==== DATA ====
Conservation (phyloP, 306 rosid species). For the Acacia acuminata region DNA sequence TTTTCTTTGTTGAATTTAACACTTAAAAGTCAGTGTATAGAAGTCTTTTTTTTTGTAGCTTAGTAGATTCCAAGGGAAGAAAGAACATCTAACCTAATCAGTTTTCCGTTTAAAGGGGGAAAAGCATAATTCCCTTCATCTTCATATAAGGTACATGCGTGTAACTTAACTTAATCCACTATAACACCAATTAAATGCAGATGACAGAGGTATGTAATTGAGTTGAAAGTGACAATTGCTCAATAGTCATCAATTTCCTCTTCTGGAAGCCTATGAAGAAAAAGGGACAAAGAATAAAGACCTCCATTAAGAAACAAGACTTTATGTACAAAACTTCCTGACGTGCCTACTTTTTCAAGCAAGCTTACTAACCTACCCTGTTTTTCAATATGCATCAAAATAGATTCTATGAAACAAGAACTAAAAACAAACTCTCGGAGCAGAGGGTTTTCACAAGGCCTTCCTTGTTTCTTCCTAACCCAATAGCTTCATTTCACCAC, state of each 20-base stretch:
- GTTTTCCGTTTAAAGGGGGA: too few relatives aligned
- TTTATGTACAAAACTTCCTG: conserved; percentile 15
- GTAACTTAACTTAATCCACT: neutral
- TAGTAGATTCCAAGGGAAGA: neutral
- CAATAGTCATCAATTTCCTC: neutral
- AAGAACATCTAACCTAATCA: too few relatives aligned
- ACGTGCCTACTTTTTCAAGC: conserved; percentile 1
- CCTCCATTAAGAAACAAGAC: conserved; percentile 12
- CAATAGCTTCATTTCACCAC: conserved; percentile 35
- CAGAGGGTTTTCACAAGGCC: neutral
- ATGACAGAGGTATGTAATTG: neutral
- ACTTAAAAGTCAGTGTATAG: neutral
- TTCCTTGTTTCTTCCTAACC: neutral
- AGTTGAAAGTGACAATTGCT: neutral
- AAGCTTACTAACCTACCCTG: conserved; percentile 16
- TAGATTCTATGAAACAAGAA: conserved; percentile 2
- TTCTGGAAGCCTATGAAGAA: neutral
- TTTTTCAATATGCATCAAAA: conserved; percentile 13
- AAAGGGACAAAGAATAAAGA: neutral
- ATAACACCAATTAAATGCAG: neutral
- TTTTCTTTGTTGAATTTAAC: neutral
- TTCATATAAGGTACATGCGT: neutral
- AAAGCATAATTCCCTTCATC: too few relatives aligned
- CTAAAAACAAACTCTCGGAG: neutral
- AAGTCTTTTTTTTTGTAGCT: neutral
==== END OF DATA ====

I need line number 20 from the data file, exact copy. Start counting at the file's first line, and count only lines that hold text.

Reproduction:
- AAAGGGACAAAGAATAAAGA: neutral